Have you ever wondered why the 1920s roared? The rapid cultural changes taking place in the 1920s were reflected in dramatic clothing styles and pop crazes. Learn how to “park” your corset, lend an ear to jazz, try the Charleston, light up a smoke, and visit a speakeasy. Explore ways that lessons learned during WWI and the Spanish Influenza increased social awareness and economic prosperity, gave rise to a youth culture, opened avenues for improved racial and ethnic relationships, and earned women the right to vote.

History Standards: 8.1.A,B,C,D 8.2.12.A,B,C,D 8.3.12.A,B,C,D

Reading Standards: 1.1.5.A,G 1.2.A 1.3.A,F 1.6.A,B,D,E

World War II

Across America, the nation mobilized in support of the war. Cumberland County was no exception. Even school children sacrificed and saved for victory. Would you paint your legs to save on nylon? Eat pickled pig’s feet? Give up driving? Feel the weight of the war effort and listen to the unbelievably heroic tales of Cumberland County Medal of Honor winners John Minick and Jay Zeamer.

History Standards: 8.1.A,B,C,D 8.2.12.A,B,C,D 8.3.12.A,B,C,D 8.4.12.A,B,C

Reading Standards: 1.1.5.A,G 1.2.A 1.3.A,F 1.6.A,B,D,E

Police Action in Korea

“Die for a tie” was the name American soldiers gave the Korean conflict. The “Forgotten War” introduced napalm, jets, helicopters, a hot war against communism, one year troop rotation, and was marked by a harsh environment characterized by mountainous terrain and extreme weather, elements often associated with Vietnam. In three short years the conflict resulted in nearly the same number of American casualties as Vietnam, and yet it is overshadowed by the conflicts that preceded and followed. This war without a home front is a fascinating study of life and technology in the 1950s.

History Standards: 8.1.A,B,C,D 8.2.12.A,B 8.3.12.A,B,C,D 8.4.12.B,D

Reading Standards: 1.1.5.A,G 1.2.A 1.3.A,F 1.6.A,B,D,E


With humidity and temperatures that hit like a sledgehammer, guerilla warfare against an unidentifiable enemy, unique media coverage, and an agitated home front, Vietnam was a conflict unlike any other in American history. GI’s faced endless days of dangerous patrol, an elaborate tunnel system that safeguarded the enemy, booby-trapped trails, pongee sticks, and Agent Orange. Take this opportunity to learn about the engagement while handling trip wire, chicken plate, an M16, a claymore mine and other paraphernalia of war.

History Standards: 8.1.A,B,C,D 8.2.12.A,B 8.3.12.A,B,C,D 8.4.12.B,D

Reading Standards: 1.1.5.A,G 1.2.A 1.3.A,F 1.6.A,B,D,E

Western Civilization and World Cultures Trunks

These presentations were created for, but are not exclusive to, Western Civilization and World Cultures teachers, who need Cumberland County history to connect with the ancient world.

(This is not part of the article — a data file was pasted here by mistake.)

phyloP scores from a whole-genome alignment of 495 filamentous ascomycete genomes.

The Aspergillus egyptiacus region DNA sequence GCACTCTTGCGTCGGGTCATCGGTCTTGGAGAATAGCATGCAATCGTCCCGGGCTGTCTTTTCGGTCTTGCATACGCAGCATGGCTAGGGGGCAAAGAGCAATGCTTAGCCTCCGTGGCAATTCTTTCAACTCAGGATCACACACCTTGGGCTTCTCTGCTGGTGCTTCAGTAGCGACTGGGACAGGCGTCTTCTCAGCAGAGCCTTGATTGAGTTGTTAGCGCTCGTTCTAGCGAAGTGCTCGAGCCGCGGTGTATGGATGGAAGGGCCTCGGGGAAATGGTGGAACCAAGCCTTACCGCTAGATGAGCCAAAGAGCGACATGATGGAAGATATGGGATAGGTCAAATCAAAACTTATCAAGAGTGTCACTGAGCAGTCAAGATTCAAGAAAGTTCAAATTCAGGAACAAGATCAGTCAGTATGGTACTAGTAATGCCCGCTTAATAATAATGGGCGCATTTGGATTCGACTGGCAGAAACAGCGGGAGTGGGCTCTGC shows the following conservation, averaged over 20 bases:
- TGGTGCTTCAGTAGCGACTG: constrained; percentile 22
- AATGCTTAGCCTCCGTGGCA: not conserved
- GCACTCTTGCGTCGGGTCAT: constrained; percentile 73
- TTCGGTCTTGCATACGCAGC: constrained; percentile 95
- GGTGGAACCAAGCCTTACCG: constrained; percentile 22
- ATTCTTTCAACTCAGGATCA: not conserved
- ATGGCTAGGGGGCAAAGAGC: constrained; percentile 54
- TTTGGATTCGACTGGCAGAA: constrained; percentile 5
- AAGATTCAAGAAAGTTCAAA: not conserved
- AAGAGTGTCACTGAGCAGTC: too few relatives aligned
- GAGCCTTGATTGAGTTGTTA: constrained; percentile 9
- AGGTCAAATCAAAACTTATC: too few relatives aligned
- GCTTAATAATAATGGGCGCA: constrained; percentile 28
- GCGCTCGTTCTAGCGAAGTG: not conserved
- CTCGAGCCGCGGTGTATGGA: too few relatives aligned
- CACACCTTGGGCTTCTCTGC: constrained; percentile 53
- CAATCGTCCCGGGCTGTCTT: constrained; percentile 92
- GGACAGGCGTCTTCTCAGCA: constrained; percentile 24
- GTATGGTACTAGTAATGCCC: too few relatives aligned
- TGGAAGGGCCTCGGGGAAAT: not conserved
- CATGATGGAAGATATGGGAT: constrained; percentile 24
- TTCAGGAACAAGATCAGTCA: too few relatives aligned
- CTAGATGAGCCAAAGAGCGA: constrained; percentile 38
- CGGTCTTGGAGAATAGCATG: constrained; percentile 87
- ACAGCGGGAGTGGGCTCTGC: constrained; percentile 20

Toys and Games

The expansion of ideas from Phoenicia to Egypt, Greece, and Rome is explored through amusements. Find out how contemporary playthings made the trek through history with the Roman Army. Experience first-hand the ways in which toys reveal patterns of assimilation, adaptation, technology, warfare, politics, religion, and gendered expectations.

History Standards: 8.1.A,B,C,D 8.2.6.A,B,C 8.4.6.A,B,C,D

Reading Standards: 1.1.5.A,G 1.2.A 1.3.A,F 1.6.A,B,D,E

Pennsylvania German Belsnickel

What does Santa have in common with Ancient Rome? More than you might think. As Roman Armies spread across the world, their rituals intermingled with local traditions and were transformed. Germanic groups in America adapted their traditions to a new environment and constructed the Belsnickel. In time, through the work of Pennsylvania German artist Thomas Nast, the Belsnickel would be reborn as America’s most beloved gift giver, Santa Claus.

History Standards: 8.1.A,B,C,D 8.2.9.A,B,C,D 8.3.9.A,C 8.4.9.A,B,C,D

Reading Standards: 1.1.5.A,G 1.2.A 1.3.A,F 1.6.A,B,D,E

Walking Tours

Walking Tours for Classrooms

Ideal for multiple classes, students on a walking tour will spend a day at the Cumberland County Historical Society and surrounding sites, experiencing the subject through hands-on activities, a walking tour, and an optional tour of our award-winning museum. For information about the classroom walking tours below email Education Curator Matthew March at mmarch@historicalsociety.com

County Seat Walking Tour

Walking tour of the Cumberland County Seat. Wear comfortable shoes to hit the town of Carlisle while visiting and hearing the stories of our fascinating historical locations including the Old Courthouse, old graveyard (aka Molly Pitcher graveyard), prison, First Presbyterian Church, CCHS Museum Tour, and Hands-On Presentation in the G.B Stuart History Workshop.

Underground Railroad Bus and Walking Tour

This hands-on travel tour focuses on the role of abolitionists and freedom seekers and includes walking sites in downtown Carlisle and Boiling Springs. Sites in Boiling Springs include the Ironmaster’s Mansion, the iron furnace, Island Grove, and the Daniel Kaufman House.

Carlisle Indian Industrial School

Come explore the former site of the Carlisle Indian Industrial School, currently the grounds for the United States Army War College.  See 19th century buildings reminiscent from the days when thousands of Native Americans were brought here to learn skills necessary to assimilate into the mainstream culture. Listen to many stories of the students who were involved in one of the greatest, albeit failed, experiments in forced acculturation.

For more information, contact Matthew March, Education Director, at 717-249-7610.